Garda Commissioner acknowledges discontent within ranks

Garda recruits reflected in water (Cathal McNaughton/PA)
Garda recruits reflected in water (Cathal McNaughton/PA) Garda recruits reflected in water (Cathal McNaughton/PA)

The Garda Commissioner has insisted he does not dodge or deny the concerns around morale with the force.

Drew Harris told an Oireachtas committee he recognised the issues that have been highlighted by associations representing Garda members and has endeavoured to address them.

Giving evidence to the justice committee on Tuesday, Mr Harris also expressed “huge concern” that 646 Garda members have been subjected to violence or assault in the course of their duties so far this year.

He said it was a priority to ensure all personnel were supported and assisted when faced with trauma, crisis or mental health challenges.

Mr Harris has faced criticism from within in his own ranks over his handling of various issues within the organisation this year.

Foremost has been a vexed dispute over his proposals to change the working roster of gardai.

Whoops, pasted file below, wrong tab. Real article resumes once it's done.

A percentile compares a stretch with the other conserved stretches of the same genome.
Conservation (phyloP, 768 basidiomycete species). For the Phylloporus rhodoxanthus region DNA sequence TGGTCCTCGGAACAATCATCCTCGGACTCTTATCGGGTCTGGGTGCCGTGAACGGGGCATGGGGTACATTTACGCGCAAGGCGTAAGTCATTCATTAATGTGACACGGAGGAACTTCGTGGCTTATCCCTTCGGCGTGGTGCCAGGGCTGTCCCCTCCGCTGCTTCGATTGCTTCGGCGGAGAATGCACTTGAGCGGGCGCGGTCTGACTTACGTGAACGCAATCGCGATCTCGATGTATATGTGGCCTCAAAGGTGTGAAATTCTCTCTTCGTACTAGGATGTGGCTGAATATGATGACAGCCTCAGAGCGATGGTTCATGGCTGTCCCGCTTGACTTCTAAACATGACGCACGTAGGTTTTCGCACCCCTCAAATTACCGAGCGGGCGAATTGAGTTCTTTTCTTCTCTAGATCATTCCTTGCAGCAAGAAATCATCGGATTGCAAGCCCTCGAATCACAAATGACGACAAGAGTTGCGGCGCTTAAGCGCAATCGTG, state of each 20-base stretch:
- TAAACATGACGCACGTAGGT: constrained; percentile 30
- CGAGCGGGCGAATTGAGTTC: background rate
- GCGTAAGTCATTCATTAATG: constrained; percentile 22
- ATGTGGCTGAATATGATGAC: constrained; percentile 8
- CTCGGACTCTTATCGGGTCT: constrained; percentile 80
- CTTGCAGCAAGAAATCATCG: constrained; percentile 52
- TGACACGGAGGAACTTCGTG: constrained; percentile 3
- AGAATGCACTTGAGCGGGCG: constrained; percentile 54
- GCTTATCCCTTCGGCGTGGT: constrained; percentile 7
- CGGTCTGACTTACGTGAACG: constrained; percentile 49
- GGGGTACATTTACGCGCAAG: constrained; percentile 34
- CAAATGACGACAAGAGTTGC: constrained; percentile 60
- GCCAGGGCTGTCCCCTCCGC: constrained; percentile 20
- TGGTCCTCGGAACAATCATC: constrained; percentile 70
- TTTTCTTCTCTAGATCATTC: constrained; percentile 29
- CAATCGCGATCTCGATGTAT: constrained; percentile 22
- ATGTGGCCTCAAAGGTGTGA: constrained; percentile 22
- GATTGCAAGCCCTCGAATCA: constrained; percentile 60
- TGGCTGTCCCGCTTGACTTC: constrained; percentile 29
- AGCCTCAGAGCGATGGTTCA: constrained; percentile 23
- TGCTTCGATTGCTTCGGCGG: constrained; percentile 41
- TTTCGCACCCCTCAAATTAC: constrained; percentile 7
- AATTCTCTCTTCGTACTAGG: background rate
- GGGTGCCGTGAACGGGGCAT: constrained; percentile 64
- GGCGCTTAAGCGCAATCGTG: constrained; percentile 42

That saw members of one association, the Garda Representative Association (GRA), vote no confidence in the commissioner and threaten to take industrial action.

That action was averted after a breakthrough in negotiations and all sides in the dispute are now back in talks with a view to agreeing on a revised roster plan.

During the commissioner’s appearance before the justice committee, Labour TD Aodhan O Riordain pointed to figures that indicated 116 Garda members had resigned so far this year.

Mr O Riordain said in 2013 there were 26 resignations and 77 in 2018.

He suggested the increase in members quitting the organisation pointed to an issue with morale.

“I’m not avoiding any of these issues in terms of the difficulty of policing,” said Mr Harris in response.

“At the same time I point to people’s sense of belonging with the organisation, their sense of the duty that they feel to the people of Ireland and their recognition of how important their work is.

“So, it’s just not all a negative story.

“But, at the same time, I do recognise the stresses that are on people, the fatigue that they are reporting, stresses and strains around the workload.

“And, actually then, you know, the reported oversight as well, that they feel is intrusive.

“So, we do recognise all of that. I don’t dodge any of that. I don’t deny any of that.

“So it’s been raised, we’ve done our very best to deal with that and continue to work to do so.”